New pitfalls in the diagnosis of Kaposi sarcoma
By Warren R. Heymann, MD
June 16, 2016
Human Herpes Virus-8 (HHV-8) is the common denominator in all forms of Kaposi sarcoma (KS) — classic, endemic, post-transplant/immunosuppressive, and epidemic/HIV. Virtually all cases will demonstrate HHV-8 by immunohistochemistry in all types.
Manuraj et al present the instructive case of a 46 year-old HIV- positive man with characteristic lesions of KS, both clinically and histologically, with the exception that the immunohistochemistry (IHC) for HHV-8 latent nuclear antigen was repeatedly negative. The patient was treated with Atripla and had a very low viral load (<40 copies/ml). Although in situ hybridization would have been an excellent alternative to determine the presence of HHV-8 in the samples, this was not available to the authors. They were able to document HHV-8 infection utilizing PCR on the paraffin blocks using primers for the ORF 26 gene. The authors surmised that negative immunohistochemistry for HHV-8 may be more common than this isolated report, especially for those with low HIV viral loads. This report highlights the fact that one cannot rely exclusively on the presence of HHV-8 positivity to secure a diagnosis of KS (1).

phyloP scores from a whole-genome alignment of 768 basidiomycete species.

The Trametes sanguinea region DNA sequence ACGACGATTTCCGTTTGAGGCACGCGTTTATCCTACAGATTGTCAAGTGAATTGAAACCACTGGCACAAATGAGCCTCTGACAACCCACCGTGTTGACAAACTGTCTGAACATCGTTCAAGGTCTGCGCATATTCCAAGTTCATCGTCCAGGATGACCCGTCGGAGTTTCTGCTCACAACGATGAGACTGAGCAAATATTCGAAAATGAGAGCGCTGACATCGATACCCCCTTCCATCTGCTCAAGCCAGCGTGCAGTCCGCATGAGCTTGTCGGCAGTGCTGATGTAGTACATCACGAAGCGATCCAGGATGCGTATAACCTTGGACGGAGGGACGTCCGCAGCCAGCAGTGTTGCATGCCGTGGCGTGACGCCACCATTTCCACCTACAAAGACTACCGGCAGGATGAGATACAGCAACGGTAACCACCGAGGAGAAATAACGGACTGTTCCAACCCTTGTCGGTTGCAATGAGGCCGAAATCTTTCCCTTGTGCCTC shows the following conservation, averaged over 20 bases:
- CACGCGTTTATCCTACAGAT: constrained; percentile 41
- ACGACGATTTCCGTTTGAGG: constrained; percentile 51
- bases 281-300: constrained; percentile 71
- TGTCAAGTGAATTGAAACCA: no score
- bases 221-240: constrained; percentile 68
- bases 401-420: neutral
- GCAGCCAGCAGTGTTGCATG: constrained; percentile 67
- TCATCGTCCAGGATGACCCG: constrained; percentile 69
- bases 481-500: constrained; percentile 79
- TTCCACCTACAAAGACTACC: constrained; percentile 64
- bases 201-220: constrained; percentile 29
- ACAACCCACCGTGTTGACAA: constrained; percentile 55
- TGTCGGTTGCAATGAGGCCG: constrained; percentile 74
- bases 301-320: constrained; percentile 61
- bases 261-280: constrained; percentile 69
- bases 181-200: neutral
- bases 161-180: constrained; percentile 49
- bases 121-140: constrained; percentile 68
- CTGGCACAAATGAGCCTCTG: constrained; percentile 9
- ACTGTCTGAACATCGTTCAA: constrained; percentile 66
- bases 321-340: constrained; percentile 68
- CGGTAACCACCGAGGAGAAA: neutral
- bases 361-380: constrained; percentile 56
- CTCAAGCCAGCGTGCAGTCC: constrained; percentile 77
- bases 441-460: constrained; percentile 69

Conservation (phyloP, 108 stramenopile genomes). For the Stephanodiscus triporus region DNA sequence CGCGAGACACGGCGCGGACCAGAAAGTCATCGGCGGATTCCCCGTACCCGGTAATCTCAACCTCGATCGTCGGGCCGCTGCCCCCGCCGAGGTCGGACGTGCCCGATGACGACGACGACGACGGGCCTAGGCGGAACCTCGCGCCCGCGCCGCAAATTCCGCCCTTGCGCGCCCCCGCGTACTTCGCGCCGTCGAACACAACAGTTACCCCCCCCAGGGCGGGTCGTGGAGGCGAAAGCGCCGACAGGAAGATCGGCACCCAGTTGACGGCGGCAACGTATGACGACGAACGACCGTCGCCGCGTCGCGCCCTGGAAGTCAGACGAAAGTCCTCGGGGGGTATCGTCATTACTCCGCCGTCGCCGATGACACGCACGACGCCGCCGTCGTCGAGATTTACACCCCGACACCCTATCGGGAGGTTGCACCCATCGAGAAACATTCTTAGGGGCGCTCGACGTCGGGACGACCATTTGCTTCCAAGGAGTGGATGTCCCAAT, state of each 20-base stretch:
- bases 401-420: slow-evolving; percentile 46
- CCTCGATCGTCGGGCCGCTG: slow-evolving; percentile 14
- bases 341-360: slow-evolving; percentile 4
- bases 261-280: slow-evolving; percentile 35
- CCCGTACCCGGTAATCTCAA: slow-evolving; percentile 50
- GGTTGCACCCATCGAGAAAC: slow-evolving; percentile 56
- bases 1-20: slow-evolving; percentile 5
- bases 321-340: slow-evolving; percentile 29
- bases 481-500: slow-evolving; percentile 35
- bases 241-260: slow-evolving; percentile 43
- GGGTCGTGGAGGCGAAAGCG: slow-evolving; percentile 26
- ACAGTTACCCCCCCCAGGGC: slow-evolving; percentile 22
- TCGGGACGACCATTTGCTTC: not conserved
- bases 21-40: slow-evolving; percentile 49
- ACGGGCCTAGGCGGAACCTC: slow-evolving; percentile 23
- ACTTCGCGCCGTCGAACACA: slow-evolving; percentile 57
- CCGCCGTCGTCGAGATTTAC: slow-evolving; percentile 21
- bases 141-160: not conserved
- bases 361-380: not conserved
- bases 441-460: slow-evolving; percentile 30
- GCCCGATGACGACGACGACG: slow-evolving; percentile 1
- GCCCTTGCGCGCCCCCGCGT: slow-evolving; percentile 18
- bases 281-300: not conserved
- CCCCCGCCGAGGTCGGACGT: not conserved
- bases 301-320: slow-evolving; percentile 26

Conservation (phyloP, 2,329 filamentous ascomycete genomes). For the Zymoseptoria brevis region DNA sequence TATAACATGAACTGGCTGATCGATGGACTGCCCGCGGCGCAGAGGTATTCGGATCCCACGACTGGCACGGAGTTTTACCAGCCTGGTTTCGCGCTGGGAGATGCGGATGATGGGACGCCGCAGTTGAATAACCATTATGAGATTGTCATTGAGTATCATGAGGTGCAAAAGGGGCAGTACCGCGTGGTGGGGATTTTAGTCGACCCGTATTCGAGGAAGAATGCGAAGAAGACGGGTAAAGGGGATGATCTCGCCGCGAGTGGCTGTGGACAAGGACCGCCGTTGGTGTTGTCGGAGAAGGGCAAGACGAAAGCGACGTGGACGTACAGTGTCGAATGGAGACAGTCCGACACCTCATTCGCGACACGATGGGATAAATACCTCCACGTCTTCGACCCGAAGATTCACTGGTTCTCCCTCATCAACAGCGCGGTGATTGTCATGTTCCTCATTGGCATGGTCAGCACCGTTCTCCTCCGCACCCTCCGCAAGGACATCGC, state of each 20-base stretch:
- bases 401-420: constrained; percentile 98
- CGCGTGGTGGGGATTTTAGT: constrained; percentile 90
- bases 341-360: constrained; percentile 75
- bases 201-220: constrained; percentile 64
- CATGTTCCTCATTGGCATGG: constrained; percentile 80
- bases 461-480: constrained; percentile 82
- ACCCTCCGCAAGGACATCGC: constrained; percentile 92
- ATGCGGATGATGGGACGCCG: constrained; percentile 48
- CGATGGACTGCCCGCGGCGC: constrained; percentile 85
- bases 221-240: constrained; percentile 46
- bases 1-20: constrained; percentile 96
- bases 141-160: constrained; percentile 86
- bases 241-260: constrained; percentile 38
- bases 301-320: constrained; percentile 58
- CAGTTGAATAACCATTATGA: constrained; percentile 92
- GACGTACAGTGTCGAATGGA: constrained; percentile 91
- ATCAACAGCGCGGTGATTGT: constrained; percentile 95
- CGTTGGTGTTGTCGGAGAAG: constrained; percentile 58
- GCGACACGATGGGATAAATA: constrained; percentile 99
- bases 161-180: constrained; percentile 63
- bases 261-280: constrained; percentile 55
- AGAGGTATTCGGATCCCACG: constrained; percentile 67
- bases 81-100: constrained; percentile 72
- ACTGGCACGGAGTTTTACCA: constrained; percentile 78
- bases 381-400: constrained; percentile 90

Clinicians and dermatopathologists also should be aware of the recently described “Pyogenic Granuloma-like Kaposi’s Sarcoma” (PGLKS). These lesions are seen in HIV-negative men older than 60 years. Lesions are solitary, acral, usually on the hands, and clinically look like polypoid, pedunculated pyogenic granulomas. Histologically they mimic PGs, however they stain positively for HHV-8 on IHC. As opposed to classical KS (which characteristically stains for lymphatics with D2-40) stains for D2-40 are negative in PGLKS. The authors surmise that these are early lesions of KS that have not yet maturely differentiated to demonstrate lymphatic differentiation. As there are few reports of PGLKS in the literature, it is difficult to know how to follow these patients. Future studies will help guide management.
As I remind our residents, when you see a PG in an adult, don’t just cauterize the lesion, biopsy it. Certainly you don’t want to misdiagnose an amelanotic melanoma. I don’t think you would want to miss a PGLKS either.
1. Manuraj S, et al. Negative HHV-8 immunoreactivity in HIV associated Kaposi’s sarcoma. J Cutan Pathol 2016; 43: 626-8.
2. Cabibi D, et al. D2-40 negative pyogenic granuloma-like Kaposi’s sarcoma: Diagnostic features and histogenic hypothesis of an uncommon skin tumor in HIV-negative patients. Pathol Res Pract 2015; 211: 528-32.
All content found on Dermatology World Insights and Inquiries, including: text, images, video, audio, or other formats, were created for informational purposes only. The content represents the opinions of the authors and should not be interpreted as the official AAD position on any topic addressed. It is not intended to be a substitute for professional medical advice, diagnosis, or treatment.
DW Insights and Inquiries archive
Explore hundreds of Dermatology World Insights and Inquiries articles by clinical area, specific condition, or medical journal source.
All content solely developed by the American Academy of Dermatology
The American Academy of Dermatology gratefully acknowledges the support from Incyte Dermatology.